In continuing to look at the relationship between faith and works, I wanted to spend some time touching on the United Pentecostal Church International (UPCI) and Oneness Pentecostalism problem as it relates to this subject. The vast majority of Christendom holds to the view that we are justified by faith – we are saved by grace through faith, not by works that we do. Baptism is viewed as an ordinance – something that is very important in the life of a believer but not something that causes, brings about or merits our salvation in any way. We are baptized because we are saved, not in order to be saved.
The UPCI view is that until a person is baptized in the name of Jesus, their sins are not forgiven. But how does this view stand up to the seemingly overwhelming scriptural evidence that our sins are forgiven (we are declared just or right and at peace with God) when we turn to God in faith – that we are justified by faith?
In his book, The New Birth, Bernard addresses the question of grace, faith and works. He does provide a cursory summary of several primary passages on the subject of justification by faith referring to Habakkuk 2:4, Romans and Galatians and states the following:
The bottom line is this: no one can be justified by observing the law of Moses or by doing good works. Instead, the only way to salvation is through faith in Jesus Christ and His sacrifice for us. Having established this, we must next determine what true faith in Christ is and how to have it. (pages 35-6).
Bernard then cites to B.B. Warfield, “Justification by Faith does not mean, then, salvation by believing things instead of doing right. It means pleading the merits of Christ before the throne of grace instead of our own merits.” (citing from essay Justification by Faith, Out of Date?, Benjamin B. Warfield, 1911). As we will see, Bernard is attempting to build the UPCI case in support of the idea that baptism and speaking in tongues are necessary to justification and completing the process of the new birth.
Bernard interestingly, citing to Warfield and the Reformed camp, seeks to argue that justification by faith does not mean just believing but also “doing right”. Warfield’s point is not that the sinner must both believe and “do right” or be obedient in order to be justified as Bernard seems to allude. Warfield argues that we are justified by works but not by any of our works. Warfield writes, “It is justification by Christ’s works.”
Warfield cannot be any clearer in his meaning:
There is no justification for sinful men except by faith. The works of sinful man will, of course, be as sinful as he is, and nothing but condemnation can be built on them. Where can he get works upon which he can found his hope of justification, except from Another? … Can God pronounce him righteous except on the ground of works that are righteous? Where can a sinful man get works that are righteous? Surely, not from himself; for, is he not a sinner, and all his works as sinful as he is? He must go out of himself, then, to find works which he can offer to God as righteous. And where will he find such works except in Christ? Or how will he make them his own except by faith in Christ? … If we are to be justified at all, it must be on the ground of the merits of Another, whose merits can be made ours by faith. And that is the reason why God sent his Only Begotten Son, that whosoever believeth on him should not perish but have everlasting life. If we do not believe in him, obviously we must perish. But if we believe in him, we shall not perish but have everlasting life. That is just Justification by Faith. Justification by Faith is nothing other than obtaining everlasting life by believing in Christ. (Emphasis added)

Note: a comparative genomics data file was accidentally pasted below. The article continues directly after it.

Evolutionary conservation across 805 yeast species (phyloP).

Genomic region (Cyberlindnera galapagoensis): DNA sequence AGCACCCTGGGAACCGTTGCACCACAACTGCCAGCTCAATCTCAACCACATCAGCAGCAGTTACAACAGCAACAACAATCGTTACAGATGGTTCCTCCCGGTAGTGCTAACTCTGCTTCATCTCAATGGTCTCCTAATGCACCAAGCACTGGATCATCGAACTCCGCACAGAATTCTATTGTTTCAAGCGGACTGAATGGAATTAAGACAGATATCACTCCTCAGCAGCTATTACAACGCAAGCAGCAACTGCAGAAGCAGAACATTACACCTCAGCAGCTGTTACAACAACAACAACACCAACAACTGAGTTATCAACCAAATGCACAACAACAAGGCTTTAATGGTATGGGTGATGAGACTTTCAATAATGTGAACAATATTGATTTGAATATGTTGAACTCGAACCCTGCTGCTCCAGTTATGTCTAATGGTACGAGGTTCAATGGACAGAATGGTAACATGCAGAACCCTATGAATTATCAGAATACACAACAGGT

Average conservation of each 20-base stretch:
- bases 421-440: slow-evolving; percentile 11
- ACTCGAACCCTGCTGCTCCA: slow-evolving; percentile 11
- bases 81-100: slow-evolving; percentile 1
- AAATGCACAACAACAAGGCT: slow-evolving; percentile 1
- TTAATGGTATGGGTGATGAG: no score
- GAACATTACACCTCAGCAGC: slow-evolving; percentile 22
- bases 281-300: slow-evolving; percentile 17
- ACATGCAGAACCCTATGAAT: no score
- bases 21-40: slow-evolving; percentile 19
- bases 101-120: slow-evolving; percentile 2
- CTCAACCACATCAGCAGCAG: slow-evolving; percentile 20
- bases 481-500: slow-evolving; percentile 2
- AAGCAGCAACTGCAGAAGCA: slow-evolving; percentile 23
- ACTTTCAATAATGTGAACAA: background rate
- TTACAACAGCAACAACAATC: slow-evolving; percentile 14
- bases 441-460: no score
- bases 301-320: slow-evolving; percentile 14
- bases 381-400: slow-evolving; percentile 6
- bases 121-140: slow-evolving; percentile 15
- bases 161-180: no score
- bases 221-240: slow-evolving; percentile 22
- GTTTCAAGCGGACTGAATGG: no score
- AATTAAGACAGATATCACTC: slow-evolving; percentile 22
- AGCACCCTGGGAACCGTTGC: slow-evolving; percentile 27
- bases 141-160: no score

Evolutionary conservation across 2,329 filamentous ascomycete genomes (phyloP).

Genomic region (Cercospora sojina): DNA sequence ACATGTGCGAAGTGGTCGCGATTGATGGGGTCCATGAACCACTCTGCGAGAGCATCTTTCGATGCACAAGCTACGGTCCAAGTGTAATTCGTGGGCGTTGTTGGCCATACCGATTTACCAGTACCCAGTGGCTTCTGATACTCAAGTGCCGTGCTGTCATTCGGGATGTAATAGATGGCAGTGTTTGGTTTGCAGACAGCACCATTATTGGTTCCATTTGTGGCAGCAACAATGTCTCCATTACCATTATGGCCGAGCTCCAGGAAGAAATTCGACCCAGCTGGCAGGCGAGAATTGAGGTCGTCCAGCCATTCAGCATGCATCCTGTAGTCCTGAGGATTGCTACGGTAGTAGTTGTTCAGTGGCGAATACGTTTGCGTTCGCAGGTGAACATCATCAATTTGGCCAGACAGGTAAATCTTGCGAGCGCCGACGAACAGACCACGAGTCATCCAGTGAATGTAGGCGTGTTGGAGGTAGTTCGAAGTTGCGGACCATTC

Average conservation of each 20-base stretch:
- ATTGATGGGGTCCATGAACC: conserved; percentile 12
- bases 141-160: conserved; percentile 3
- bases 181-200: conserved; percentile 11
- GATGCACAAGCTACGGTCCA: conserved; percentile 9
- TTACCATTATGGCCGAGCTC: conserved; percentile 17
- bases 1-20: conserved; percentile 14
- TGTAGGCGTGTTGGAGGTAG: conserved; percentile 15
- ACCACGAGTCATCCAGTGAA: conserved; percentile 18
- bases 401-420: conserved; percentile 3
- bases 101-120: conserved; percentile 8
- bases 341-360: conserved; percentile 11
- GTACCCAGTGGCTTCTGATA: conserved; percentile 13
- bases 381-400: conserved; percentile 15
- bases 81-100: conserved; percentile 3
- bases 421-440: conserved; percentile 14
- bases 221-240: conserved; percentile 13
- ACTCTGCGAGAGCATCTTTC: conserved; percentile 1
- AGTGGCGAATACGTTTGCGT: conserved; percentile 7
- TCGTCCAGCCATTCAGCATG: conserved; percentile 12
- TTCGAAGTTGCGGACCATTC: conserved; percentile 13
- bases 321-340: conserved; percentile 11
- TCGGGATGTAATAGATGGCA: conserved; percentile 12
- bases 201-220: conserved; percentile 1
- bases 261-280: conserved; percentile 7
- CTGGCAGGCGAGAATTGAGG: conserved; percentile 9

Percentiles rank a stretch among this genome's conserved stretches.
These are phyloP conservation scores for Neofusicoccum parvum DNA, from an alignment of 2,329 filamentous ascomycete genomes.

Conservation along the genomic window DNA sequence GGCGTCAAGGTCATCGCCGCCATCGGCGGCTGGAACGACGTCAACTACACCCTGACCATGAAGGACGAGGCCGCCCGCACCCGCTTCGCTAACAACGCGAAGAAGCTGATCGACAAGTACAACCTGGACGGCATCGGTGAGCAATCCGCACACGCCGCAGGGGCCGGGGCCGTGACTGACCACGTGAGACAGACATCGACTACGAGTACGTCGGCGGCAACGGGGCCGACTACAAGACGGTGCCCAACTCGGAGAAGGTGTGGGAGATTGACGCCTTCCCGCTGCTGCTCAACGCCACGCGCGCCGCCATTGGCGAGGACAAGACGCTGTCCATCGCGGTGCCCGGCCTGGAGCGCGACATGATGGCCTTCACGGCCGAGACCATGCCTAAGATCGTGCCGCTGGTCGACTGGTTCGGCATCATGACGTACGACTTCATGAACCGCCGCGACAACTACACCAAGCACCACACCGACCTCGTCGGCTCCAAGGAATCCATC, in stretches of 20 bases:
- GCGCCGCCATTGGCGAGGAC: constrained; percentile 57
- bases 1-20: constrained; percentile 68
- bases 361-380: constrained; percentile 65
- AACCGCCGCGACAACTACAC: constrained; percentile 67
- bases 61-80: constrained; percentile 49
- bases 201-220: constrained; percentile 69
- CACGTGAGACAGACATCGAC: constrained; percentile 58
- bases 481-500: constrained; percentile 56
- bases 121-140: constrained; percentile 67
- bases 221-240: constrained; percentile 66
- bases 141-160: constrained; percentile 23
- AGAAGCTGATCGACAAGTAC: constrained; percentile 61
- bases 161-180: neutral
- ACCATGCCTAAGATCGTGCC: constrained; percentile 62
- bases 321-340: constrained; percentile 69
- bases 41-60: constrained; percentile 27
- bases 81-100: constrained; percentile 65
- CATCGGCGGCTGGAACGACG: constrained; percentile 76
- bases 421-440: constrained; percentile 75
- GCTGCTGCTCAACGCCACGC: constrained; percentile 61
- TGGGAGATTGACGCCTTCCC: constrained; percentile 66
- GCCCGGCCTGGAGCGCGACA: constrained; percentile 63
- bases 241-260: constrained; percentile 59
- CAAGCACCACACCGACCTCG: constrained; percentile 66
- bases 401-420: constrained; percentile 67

Bernard would argue that it is by faith and our obedience to baptism that brings about our remission of sins. We should recall that Bernard and the UPCI are strongly in the Arminian camp and believers in the concept of prevenient grace. Bernard does note that faith “is the means by which man accepts and receives God’s saving grace.” (page 34). Bernard acknowledges that faith is a gift from God as well and that no one would have faith in God unless God would grant it.
As far as faith is concerned, Bernard cites to Webster’s Dictionary, The Amplified Bible, and Vine’s An Expository Dictionary of New Testament Words to provide some definitions of faith. He also cites to Charles Erdman who described faith as meaning far more than a “mere asset to dogmas, or the repetition of a creed” but describes a relationship with Christ in which the believer will trust in and be obedient to Christ and that the love for Christ brings about a trust and obedience that will lead to purity and holiness and a life of unselfish service. He cites theologian Donald Bloesch as presenting a definition of faith as “a radical commitment of the whole man to the living Christ, a commitment that entails knowledge, trust, and obedience.” (page 41).
From this definition provided by Bloesch, Bernard seems to identify three components of saving faith as meaning more than simply mental knowledge or assent. These key components Bernard identifies as knowledge, assent, and appropriation.